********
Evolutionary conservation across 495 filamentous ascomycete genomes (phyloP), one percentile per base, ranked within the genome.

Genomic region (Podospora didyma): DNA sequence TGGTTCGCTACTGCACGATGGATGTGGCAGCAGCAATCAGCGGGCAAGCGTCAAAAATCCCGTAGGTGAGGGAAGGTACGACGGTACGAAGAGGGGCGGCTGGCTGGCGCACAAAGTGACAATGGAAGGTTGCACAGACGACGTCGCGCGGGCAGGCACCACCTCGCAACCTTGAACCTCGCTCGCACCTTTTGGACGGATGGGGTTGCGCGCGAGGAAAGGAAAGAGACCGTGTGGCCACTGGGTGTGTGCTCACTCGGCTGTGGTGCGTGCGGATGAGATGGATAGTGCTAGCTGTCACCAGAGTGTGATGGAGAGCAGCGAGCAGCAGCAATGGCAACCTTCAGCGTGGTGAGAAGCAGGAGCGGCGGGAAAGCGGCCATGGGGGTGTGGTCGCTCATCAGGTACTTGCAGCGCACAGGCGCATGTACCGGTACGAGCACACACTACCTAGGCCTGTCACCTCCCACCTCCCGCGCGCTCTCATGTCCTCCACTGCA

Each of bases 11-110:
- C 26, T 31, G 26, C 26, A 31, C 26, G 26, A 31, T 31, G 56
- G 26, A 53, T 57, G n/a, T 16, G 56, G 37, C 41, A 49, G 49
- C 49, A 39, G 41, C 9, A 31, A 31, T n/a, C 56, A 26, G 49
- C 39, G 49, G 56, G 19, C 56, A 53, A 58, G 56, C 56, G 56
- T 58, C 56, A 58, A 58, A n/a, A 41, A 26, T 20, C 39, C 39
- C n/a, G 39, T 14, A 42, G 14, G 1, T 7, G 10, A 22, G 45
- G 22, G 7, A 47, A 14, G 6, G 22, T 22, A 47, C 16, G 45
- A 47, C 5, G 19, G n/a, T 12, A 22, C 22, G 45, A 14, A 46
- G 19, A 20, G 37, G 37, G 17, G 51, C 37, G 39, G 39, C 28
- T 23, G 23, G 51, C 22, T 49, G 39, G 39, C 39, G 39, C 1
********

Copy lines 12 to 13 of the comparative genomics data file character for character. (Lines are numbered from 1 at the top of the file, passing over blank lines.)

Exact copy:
- G 19, A 20, G 37, G 37, G 17, G 51, C 37, G 39, G 39, C 28
- T 23, G 23, G 51, C 22, T 49, G 39, G 39, C 39, G 39, C 1